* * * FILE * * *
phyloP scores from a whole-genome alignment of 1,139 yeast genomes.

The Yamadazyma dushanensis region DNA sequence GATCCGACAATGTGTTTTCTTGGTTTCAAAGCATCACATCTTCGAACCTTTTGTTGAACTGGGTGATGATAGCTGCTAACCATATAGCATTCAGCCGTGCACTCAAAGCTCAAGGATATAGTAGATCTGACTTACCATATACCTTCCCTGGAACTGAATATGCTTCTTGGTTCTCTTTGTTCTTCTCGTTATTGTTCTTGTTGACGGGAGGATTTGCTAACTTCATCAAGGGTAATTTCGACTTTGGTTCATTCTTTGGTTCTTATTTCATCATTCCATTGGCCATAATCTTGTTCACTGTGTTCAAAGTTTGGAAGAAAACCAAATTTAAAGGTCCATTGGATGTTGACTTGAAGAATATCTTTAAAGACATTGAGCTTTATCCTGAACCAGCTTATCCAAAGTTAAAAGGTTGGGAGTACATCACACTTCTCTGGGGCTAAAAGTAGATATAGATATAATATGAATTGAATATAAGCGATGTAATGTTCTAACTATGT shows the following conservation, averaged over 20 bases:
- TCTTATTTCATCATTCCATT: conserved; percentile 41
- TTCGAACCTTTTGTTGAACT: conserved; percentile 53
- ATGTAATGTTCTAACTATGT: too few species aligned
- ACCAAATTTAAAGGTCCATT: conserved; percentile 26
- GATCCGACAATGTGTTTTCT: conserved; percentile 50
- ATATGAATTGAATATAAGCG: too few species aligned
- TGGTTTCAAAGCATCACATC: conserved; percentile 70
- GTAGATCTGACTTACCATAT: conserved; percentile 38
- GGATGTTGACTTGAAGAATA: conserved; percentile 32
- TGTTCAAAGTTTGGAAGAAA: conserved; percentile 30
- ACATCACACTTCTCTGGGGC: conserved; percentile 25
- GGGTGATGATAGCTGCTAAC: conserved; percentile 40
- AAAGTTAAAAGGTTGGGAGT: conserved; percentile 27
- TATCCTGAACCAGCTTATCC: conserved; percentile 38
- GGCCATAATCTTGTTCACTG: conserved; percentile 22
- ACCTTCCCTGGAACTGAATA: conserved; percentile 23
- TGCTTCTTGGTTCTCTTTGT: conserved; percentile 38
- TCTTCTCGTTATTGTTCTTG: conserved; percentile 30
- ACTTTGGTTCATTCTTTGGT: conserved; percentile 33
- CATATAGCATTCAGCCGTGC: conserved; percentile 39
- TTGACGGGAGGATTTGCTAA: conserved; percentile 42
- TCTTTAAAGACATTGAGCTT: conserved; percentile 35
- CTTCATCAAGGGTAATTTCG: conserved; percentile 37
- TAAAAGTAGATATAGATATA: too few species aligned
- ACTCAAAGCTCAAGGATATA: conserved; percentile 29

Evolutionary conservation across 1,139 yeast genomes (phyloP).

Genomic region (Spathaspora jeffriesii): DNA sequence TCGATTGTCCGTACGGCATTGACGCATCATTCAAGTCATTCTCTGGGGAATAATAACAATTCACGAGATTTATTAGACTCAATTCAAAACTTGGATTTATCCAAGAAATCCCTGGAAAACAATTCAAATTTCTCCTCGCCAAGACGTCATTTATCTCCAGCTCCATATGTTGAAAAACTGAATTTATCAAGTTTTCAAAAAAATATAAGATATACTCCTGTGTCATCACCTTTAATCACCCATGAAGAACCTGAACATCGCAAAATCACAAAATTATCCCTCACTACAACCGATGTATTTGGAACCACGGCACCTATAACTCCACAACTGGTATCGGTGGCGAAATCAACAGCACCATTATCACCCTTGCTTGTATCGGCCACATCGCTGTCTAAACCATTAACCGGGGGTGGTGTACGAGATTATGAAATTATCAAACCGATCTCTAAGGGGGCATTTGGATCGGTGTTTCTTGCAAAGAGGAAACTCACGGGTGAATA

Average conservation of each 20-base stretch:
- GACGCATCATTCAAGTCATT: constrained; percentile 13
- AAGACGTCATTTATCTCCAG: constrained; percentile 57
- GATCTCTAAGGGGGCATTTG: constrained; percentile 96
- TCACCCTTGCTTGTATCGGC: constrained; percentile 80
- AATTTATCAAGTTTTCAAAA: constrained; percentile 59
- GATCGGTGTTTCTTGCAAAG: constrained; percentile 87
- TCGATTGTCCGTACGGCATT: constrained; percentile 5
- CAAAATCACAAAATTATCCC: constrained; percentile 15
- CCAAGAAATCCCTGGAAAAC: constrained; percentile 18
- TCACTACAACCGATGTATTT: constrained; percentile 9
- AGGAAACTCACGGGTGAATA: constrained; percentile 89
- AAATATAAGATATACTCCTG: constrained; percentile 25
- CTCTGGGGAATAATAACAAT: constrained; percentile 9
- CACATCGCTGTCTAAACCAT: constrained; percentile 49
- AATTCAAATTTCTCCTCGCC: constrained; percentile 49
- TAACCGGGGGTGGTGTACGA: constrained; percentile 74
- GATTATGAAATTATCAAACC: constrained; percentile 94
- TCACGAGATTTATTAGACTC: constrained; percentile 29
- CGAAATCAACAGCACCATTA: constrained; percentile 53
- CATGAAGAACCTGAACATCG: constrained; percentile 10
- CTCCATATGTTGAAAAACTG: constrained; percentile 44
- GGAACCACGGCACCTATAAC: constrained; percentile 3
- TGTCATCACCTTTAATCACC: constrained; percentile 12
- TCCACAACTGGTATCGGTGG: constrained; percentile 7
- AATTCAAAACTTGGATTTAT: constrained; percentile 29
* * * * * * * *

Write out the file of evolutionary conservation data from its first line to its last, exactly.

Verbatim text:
phyloP scores from a whole-genome alignment of 1,139 yeast genomes.

The Yamadazyma dushanensis region DNA sequence GATCCGACAATGTGTTTTCTTGGTTTCAAAGCATCACATCTTCGAACCTTTTGTTGAACTGGGTGATGATAGCTGCTAACCATATAGCATTCAGCCGTGCACTCAAAGCTCAAGGATATAGTAGATCTGACTTACCATATACCTTCCCTGGAACTGAATATGCTTCTTGGTTCTCTTTGTTCTTCTCGTTATTGTTCTTGTTGACGGGAGGATTTGCTAACTTCATCAAGGGTAATTTCGACTTTGGTTCATTCTTTGGTTCTTATTTCATCATTCCATTGGCCATAATCTTGTTCACTGTGTTCAAAGTTTGGAAGAAAACCAAATTTAAAGGTCCATTGGATGTTGACTTGAAGAATATCTTTAAAGACATTGAGCTTTATCCTGAACCAGCTTATCCAAAGTTAAAAGGTTGGGAGTACATCACACTTCTCTGGGGCTAAAAGTAGATATAGATATAATATGAATTGAATATAAGCGATGTAATGTTCTAACTATGT shows the following conservation, averaged over 20 bases:
- TCTTATTTCATCATTCCATT: conserved; percentile 41
- TTCGAACCTTTTGTTGAACT: conserved; percentile 53
- ATGTAATGTTCTAACTATGT: too few species aligned
- ACCAAATTTAAAGGTCCATT: conserved; percentile 26
- GATCCGACAATGTGTTTTCT: conserved; percentile 50
- ATATGAATTGAATATAAGCG: too few species aligned
- TGGTTTCAAAGCATCACATC: conserved; percentile 70
- GTAGATCTGACTTACCATAT: conserved; percentile 38
- GGATGTTGACTTGAAGAATA: conserved; percentile 32
- TGTTCAAAGTTTGGAAGAAA: conserved; percentile 30
- ACATCACACTTCTCTGGGGC: conserved; percentile 25
- GGGTGATGATAGCTGCTAAC: conserved; percentile 40
- AAAGTTAAAAGGTTGGGAGT: conserved; percentile 27
- TATCCTGAACCAGCTTATCC: conserved; percentile 38
- GGCCATAATCTTGTTCACTG: conserved; percentile 22
- ACCTTCCCTGGAACTGAATA: conserved; percentile 23
- TGCTTCTTGGTTCTCTTTGT: conserved; percentile 38
- TCTTCTCGTTATTGTTCTTG: conserved; percentile 30
- ACTTTGGTTCATTCTTTGGT: conserved; percentile 33
- CATATAGCATTCAGCCGTGC: conserved; percentile 39
- TTGACGGGAGGATTTGCTAA: conserved; percentile 42
- TCTTTAAAGACATTGAGCTT: conserved; percentile 35
- CTTCATCAAGGGTAATTTCG: conserved; percentile 37
- TAAAAGTAGATATAGATATA: too few species aligned
- ACTCAAAGCTCAAGGATATA: conserved; percentile 29

Evolutionary conservation across 1,139 yeast genomes (phyloP).

Genomic region (Spathaspora jeffriesii): DNA sequence TCGATTGTCCGTACGGCATTGACGCATCATTCAAGTCATTCTCTGGGGAATAATAACAATTCACGAGATTTATTAGACTCAATTCAAAACTTGGATTTATCCAAGAAATCCCTGGAAAACAATTCAAATTTCTCCTCGCCAAGACGTCATTTATCTCCAGCTCCATATGTTGAAAAACTGAATTTATCAAGTTTTCAAAAAAATATAAGATATACTCCTGTGTCATCACCTTTAATCACCCATGAAGAACCTGAACATCGCAAAATCACAAAATTATCCCTCACTACAACCGATGTATTTGGAACCACGGCACCTATAACTCCACAACTGGTATCGGTGGCGAAATCAACAGCACCATTATCACCCTTGCTTGTATCGGCCACATCGCTGTCTAAACCATTAACCGGGGGTGGTGTACGAGATTATGAAATTATCAAACCGATCTCTAAGGGGGCATTTGGATCGGTGTTTCTTGCAAAGAGGAAACTCACGGGTGAATA

Average conservation of each 20-base stretch:
- GACGCATCATTCAAGTCATT: constrained; percentile 13
- AAGACGTCATTTATCTCCAG: constrained; percentile 57
- GATCTCTAAGGGGGCATTTG: constrained; percentile 96
- TCACCCTTGCTTGTATCGGC: constrained; percentile 80
- AATTTATCAAGTTTTCAAAA: constrained; percentile 59
- GATCGGTGTTTCTTGCAAAG: constrained; percentile 87
- TCGATTGTCCGTACGGCATT: constrained; percentile 5
- CAAAATCACAAAATTATCCC: constrained; percentile 15
- CCAAGAAATCCCTGGAAAAC: constrained; percentile 18
- TCACTACAACCGATGTATTT: constrained; percentile 9
- AGGAAACTCACGGGTGAATA: constrained; percentile 89
- AAATATAAGATATACTCCTG: constrained; percentile 25
- CTCTGGGGAATAATAACAAT: constrained; percentile 9
- CACATCGCTGTCTAAACCAT: constrained; percentile 49
- AATTCAAATTTCTCCTCGCC: constrained; percentile 49
- TAACCGGGGGTGGTGTACGA: constrained; percentile 74
- GATTATGAAATTATCAAACC: constrained; percentile 94
- TCACGAGATTTATTAGACTC: constrained; percentile 29
- CGAAATCAACAGCACCATTA: constrained; percentile 53
- CATGAAGAACCTGAACATCG: constrained; percentile 10
- CTCCATATGTTGAAAAACTG: constrained; percentile 44
- GGAACCACGGCACCTATAAC: constrained; percentile 3
- TGTCATCACCTTTAATCACC: constrained; percentile 12
- TCCACAACTGGTATCGGTGG: constrained; percentile 7
- AATTCAAAACTTGGATTTAT: constrained; percentile 29